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The low down

Your career


Imtiaz Bandali, 39, is a freelance structural technician currently working with the Diamond Wood Partnership in Leicester, where he was placed by recruitment firm Anders Glaser Wills.

Route to job

I graduated from Plymouth University with an HND in Civil and Structural Engineering in 1984, and first worked with Kenchington Little & Partners, where I trained. In 1991, I started freelance work - my first job was with Posford Duvivier in Peterborough, where I worked as a structural technician preparing working drawings.

Since then I have worked for various companies across the country, in Nottingham, Cambridge, Leicester, Birmingham and London, among others. And I have worked on prestigious projects, such as Canary Wharf station with Posford Duvivier. I spent about two years on this contract. My role was to check and co-ordinate various technical staff in the office involved in the production of technical drawings.

I work as a freelance because...

I wanted variety and flexibility, and to work for as wide a range of employers as possible. My expectation was that I would work on a range of projects in varied surroundings, and meet different people. Experiencing different ways of working also appealed to me - I wanted to have as many new experiences in my job as possible. Being in control of my freedom and being able to manage my own affairs was another plus.

But I was also realistic about the disadvantages - the absence of job security, depending on the economic climate, losing one or two hours a day travelling to different locations. Also you get no sick pay, so you cannot afford to take much time off.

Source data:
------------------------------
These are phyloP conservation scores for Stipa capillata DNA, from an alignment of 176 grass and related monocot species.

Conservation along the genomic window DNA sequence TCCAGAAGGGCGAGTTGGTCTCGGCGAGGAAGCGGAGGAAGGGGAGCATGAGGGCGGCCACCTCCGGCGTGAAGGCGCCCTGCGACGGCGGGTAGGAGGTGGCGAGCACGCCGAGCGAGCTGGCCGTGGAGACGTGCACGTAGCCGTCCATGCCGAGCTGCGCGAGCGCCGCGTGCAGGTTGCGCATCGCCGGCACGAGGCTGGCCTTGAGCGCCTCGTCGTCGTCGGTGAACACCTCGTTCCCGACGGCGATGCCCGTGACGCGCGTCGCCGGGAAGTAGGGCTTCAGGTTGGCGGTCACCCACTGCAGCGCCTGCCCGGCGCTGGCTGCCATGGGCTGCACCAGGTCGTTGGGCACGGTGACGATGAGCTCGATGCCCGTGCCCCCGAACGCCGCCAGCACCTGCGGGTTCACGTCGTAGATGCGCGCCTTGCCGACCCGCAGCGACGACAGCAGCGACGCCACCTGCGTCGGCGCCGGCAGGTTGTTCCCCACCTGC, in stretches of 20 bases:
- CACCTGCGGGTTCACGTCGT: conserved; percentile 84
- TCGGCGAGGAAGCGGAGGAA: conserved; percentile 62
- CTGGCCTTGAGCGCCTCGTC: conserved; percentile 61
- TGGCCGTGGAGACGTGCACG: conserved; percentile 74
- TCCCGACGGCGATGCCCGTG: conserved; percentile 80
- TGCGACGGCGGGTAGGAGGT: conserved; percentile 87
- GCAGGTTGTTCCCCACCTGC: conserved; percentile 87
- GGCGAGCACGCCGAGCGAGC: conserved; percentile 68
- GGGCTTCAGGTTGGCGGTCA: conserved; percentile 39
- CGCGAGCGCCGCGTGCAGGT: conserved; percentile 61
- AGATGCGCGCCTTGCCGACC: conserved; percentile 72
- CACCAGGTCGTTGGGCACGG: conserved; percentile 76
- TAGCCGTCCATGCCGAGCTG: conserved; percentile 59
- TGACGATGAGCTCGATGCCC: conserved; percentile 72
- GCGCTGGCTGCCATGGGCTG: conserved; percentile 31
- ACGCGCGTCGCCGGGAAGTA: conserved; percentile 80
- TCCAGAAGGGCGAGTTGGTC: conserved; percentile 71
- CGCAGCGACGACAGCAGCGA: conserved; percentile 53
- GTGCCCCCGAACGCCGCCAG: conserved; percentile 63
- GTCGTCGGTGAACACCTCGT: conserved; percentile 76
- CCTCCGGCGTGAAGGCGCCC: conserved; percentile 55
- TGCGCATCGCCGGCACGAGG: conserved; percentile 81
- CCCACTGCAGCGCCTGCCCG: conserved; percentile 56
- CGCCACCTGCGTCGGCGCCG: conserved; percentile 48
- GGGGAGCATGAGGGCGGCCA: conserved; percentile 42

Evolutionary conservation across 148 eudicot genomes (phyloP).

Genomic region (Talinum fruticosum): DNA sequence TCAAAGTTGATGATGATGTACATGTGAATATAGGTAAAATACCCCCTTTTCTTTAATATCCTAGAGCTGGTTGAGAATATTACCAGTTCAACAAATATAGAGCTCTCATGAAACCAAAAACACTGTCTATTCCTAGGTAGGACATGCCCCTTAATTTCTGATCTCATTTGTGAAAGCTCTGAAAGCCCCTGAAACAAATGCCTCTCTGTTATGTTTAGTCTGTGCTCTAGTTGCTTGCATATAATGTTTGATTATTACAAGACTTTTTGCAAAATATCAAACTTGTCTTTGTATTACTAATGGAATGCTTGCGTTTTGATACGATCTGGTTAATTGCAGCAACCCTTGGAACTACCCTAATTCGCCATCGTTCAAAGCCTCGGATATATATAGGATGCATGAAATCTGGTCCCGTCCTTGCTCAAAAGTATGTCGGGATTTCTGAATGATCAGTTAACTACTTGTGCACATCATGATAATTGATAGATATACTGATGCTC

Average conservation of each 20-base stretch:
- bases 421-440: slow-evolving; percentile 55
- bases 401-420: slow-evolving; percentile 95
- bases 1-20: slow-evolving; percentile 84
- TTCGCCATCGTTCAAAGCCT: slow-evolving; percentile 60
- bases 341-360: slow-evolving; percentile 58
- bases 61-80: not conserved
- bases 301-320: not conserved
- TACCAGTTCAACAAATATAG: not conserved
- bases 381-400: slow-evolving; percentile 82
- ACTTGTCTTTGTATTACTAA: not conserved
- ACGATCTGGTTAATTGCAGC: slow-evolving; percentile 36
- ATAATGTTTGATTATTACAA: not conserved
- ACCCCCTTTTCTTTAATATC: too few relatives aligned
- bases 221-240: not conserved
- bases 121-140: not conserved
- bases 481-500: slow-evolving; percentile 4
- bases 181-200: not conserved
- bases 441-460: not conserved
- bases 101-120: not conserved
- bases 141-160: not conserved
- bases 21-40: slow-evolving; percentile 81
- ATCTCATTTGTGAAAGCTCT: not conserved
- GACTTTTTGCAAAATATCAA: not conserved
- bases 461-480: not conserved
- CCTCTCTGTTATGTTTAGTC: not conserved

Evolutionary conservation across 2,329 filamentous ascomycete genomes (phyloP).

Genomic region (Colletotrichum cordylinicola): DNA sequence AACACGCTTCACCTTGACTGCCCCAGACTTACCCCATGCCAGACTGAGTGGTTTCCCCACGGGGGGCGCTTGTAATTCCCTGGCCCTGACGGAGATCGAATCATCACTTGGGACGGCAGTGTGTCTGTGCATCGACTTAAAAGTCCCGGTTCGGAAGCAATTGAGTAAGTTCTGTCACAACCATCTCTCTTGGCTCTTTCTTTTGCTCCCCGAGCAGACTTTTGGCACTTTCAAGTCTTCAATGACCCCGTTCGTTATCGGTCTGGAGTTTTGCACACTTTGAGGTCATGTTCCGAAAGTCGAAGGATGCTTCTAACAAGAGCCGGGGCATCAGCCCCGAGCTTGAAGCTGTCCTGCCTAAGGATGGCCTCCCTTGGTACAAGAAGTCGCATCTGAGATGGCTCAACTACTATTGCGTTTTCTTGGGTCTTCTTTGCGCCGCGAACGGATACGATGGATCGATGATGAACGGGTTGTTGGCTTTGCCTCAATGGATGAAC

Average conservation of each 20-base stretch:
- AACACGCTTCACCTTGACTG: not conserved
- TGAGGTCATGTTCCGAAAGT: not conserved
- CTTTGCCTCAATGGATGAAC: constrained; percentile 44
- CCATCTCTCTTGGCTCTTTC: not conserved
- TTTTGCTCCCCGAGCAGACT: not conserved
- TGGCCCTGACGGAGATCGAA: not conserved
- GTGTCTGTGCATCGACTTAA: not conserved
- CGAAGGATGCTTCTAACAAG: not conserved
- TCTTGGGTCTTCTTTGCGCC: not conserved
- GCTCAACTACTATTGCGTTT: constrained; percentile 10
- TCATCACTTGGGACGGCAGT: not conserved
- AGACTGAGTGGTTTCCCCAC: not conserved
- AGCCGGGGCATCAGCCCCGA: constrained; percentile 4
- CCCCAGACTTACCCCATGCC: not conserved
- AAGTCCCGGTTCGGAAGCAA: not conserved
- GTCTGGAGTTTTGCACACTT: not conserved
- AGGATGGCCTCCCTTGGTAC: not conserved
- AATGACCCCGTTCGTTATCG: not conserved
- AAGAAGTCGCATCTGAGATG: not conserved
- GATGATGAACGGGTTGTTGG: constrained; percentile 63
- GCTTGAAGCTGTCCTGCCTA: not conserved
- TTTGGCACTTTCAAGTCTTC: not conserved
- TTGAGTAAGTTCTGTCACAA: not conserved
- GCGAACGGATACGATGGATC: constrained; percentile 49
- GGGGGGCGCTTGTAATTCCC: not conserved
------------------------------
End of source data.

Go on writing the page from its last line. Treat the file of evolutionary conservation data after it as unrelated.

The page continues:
I have enjoyed my time as a freelance. Contact with different companies has certainly been useful - but there is no automatic career progression, so you have to make an extra effort. I am currently working for a Master's Degree in Geotechnical Engineering and Management at Nottingham Trent University.

The highlight of my freelancing career was working for contractor Wade Adams in Tanzania from May 1992 to December 1995. My role was to co-ordinate, check construction drawings and liaise between architect, consulting engineer and various other technical specialists. I am also enjoying my current job, which involves the preparation of structural drawings of reinforced concrete, using CAD.


Although I would recommend freelancing in the construction industry, I think that anyone considering setting themselves up should bear several points in mind.

First, how do you rate in your field? Freelancing is competitive. Could you produce high quality work to the specified time limit? And second, are you prepared to travel long distances away from your home, which may well mean spending less time with your family? You need to be flexible. But most of all, are you prepared to take the stress and insecurity of the job?

So before you dive in a the deep end, think about whether you really have got what it takes to be a freelancer.

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